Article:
The big controversy over the VW diesel scandal had an interesting start. Research Engineers at West Virginia University decided they would conduct on-road tests of diesel engines. Looks like our friends at EPA, in the interest of time savings, trust lab numbers.
In the National Public Radio report on their work, one researcher comments that they were going to be the first to test diesel cars on the road and that after they got done with the data they would write a lot of journal papers "and we'll be happy if three people read" those papers. Of course, their findings were so off the mark of what emissions testing had showed, they were surprised.
The testing, funded by the International Council on Clean Transportation funded the work that found that on-road tests didn't jibe with the lab-based emissions results VW was reporting. In fact, the difference was so wide, they kept testing to make sure they weren't doing something wrong. Of course, we all know they weren't, it was Volkswagen that did the cheating.
These were researchers aiming to get more accurate information about on-road tests of diesel vehicles, they didn't enter with an agenda. They were working on the science, and this is what they found. Interestingly, when they made their discovery they didn't run right out and implicate VW.
In agriculture, a lot of research is privately funded, and while that has value in some applied science quarters. I'm a little concerned about the loss of public funding. The lesson I take away from the WVU find is that someone working in a public institution with no ax to grind can learn plenty and we can't let those voices go away just because a university budget is crimped or federal spending doesn't sit well with a specific group of people.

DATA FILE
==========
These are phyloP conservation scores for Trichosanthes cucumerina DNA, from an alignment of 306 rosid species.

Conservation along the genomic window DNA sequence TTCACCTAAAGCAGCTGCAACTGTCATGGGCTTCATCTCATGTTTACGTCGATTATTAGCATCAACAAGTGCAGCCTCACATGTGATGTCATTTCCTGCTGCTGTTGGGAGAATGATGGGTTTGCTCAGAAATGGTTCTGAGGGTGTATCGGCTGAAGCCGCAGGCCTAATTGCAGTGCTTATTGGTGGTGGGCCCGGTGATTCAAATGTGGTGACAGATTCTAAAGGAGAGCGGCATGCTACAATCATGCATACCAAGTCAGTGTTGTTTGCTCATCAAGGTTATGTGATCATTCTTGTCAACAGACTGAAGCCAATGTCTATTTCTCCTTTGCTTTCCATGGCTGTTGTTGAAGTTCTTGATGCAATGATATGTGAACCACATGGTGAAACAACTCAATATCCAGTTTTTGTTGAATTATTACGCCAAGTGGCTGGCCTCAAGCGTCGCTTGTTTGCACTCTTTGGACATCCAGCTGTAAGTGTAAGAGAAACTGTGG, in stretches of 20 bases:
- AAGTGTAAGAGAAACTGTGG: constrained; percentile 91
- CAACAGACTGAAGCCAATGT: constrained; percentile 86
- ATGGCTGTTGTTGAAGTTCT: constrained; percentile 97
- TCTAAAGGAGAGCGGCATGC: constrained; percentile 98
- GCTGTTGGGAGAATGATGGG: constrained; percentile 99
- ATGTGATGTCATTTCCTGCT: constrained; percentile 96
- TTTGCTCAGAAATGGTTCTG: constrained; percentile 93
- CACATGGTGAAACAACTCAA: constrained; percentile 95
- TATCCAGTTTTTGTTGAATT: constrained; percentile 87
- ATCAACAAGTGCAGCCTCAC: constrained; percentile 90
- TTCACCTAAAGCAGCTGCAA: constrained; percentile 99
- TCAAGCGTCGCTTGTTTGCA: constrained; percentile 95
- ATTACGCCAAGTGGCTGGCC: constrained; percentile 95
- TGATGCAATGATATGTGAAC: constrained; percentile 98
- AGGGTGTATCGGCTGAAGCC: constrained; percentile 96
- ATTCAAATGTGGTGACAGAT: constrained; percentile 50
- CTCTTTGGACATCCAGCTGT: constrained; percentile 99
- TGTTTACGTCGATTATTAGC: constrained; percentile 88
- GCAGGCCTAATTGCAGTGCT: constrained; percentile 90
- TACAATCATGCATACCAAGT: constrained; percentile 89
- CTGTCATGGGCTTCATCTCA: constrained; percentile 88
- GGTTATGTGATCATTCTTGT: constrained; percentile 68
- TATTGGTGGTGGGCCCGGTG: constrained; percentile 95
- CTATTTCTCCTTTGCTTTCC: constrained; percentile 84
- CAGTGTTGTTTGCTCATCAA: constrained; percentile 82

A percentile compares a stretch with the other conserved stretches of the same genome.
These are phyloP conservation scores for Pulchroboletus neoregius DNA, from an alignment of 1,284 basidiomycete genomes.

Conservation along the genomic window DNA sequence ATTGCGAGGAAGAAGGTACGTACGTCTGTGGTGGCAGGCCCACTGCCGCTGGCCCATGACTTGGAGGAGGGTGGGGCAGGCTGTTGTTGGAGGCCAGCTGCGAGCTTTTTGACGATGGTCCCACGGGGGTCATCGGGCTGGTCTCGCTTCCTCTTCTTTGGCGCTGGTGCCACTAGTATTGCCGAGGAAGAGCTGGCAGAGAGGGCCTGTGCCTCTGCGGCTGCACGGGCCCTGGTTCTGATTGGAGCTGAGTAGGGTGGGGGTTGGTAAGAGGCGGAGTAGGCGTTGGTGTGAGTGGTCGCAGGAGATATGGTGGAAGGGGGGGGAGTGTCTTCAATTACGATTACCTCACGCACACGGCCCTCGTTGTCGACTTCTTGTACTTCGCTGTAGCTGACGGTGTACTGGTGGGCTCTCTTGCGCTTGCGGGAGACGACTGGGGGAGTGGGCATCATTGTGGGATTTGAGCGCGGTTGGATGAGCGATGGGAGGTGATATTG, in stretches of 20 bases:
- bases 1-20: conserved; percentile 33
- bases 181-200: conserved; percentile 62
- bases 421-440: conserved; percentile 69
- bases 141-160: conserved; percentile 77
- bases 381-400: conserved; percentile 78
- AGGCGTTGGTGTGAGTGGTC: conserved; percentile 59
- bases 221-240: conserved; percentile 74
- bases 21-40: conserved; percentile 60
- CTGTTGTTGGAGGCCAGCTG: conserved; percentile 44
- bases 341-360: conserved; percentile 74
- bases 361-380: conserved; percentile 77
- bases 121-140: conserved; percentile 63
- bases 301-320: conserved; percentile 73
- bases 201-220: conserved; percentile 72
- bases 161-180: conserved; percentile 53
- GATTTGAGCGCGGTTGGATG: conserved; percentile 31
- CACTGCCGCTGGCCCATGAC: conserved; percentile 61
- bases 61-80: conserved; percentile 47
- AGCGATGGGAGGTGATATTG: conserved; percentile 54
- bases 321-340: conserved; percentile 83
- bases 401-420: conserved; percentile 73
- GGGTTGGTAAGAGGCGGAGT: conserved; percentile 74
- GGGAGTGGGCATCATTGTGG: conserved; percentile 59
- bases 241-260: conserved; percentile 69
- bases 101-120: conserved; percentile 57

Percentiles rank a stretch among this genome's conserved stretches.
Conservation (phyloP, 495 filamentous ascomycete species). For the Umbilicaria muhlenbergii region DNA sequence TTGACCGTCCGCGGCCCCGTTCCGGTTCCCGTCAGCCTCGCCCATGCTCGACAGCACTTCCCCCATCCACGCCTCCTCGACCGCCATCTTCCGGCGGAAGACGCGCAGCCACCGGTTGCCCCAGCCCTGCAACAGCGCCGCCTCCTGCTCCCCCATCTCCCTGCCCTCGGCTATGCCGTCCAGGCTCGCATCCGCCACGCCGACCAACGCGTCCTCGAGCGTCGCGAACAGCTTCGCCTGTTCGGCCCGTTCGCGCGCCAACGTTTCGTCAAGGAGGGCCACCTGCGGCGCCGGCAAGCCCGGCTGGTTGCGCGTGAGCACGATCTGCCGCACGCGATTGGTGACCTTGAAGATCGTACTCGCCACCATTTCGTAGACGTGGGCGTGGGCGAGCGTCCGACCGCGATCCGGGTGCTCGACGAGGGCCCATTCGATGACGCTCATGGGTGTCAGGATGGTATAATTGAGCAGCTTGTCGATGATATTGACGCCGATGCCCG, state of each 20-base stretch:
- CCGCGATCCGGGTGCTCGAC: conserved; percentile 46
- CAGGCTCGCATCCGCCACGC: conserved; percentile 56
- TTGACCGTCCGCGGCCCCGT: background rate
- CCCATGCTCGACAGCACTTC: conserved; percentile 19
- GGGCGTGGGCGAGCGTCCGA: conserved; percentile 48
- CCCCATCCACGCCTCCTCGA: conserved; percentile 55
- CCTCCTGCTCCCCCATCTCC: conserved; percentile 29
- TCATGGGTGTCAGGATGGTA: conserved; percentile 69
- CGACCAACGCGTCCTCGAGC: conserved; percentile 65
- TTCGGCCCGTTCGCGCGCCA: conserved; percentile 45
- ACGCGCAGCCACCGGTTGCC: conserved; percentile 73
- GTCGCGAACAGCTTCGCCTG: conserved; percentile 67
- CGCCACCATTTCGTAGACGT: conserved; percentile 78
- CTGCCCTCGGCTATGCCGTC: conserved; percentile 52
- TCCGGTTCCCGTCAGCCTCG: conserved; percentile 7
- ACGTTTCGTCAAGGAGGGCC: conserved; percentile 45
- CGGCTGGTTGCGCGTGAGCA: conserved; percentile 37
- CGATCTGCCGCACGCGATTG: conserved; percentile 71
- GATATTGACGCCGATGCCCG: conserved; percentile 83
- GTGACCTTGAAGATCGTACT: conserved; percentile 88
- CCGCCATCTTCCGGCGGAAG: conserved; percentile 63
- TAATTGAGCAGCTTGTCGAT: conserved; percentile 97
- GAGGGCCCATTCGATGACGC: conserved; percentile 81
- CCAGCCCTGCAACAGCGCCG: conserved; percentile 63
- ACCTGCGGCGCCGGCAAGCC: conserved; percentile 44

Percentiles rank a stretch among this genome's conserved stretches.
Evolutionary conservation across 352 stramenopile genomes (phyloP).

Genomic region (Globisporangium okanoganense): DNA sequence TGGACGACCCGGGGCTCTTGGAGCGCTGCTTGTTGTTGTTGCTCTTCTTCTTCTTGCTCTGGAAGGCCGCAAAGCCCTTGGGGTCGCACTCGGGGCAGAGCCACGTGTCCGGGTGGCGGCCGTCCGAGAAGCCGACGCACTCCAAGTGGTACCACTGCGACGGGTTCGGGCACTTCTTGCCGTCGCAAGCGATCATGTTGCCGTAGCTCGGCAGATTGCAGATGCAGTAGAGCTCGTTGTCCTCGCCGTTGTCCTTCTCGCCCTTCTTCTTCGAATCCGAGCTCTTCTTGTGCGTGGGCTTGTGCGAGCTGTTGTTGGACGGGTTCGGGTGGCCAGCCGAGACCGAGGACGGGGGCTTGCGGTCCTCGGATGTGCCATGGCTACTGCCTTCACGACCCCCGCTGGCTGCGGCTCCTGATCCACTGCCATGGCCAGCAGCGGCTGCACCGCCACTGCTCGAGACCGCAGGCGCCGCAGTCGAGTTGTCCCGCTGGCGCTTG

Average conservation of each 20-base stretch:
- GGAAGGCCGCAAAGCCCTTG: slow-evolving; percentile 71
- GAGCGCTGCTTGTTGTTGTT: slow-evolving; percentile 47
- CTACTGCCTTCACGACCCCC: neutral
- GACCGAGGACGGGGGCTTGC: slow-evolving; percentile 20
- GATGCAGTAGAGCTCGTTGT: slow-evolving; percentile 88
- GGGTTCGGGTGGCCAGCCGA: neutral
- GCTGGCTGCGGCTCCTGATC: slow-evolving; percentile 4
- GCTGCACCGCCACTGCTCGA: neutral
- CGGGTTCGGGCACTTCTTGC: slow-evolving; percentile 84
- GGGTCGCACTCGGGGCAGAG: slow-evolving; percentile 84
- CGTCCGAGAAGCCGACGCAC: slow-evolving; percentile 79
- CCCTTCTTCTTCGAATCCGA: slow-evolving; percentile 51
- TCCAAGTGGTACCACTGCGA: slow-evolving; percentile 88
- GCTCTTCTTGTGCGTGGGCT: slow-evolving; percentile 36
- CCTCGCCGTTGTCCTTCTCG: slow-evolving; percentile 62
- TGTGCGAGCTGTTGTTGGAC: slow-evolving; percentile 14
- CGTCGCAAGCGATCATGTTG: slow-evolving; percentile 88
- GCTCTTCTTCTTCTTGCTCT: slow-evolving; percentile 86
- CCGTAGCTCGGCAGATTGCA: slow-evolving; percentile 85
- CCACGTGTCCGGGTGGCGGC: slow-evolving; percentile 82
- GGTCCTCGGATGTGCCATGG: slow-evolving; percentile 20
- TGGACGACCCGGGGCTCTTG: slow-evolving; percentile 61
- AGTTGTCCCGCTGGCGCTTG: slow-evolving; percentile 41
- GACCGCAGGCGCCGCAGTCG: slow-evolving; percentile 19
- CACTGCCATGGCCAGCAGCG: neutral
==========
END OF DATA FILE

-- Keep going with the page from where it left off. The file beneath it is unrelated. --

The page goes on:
A lot of ag benefits come from university research and as we enter a time of greater need to boost productivity, we need to look at all angles. Sure, major crop protection, seed and machinery companies are working to boost productivity, but there are ideas out there that don't sell another gallon of crop protection product, or force you to buy bigger equipment - we need to know about those too. It's going to take all the ingenuity we have to double production on the land and water resources we're going to be allowed to use.
So as fall approaches and you hear budget talks that involve cutting ag research spending? Perhaps you want to make a call to your Representative or Senator to explain to them that feeding 9 billion people by 2050 isn't an inaccuracy. It's a fact, and we'll need all the research help we can get.
Research can be like compound interest, where the dollar you don't invest today is harder to cover down the road as prices rise. It's something to consider.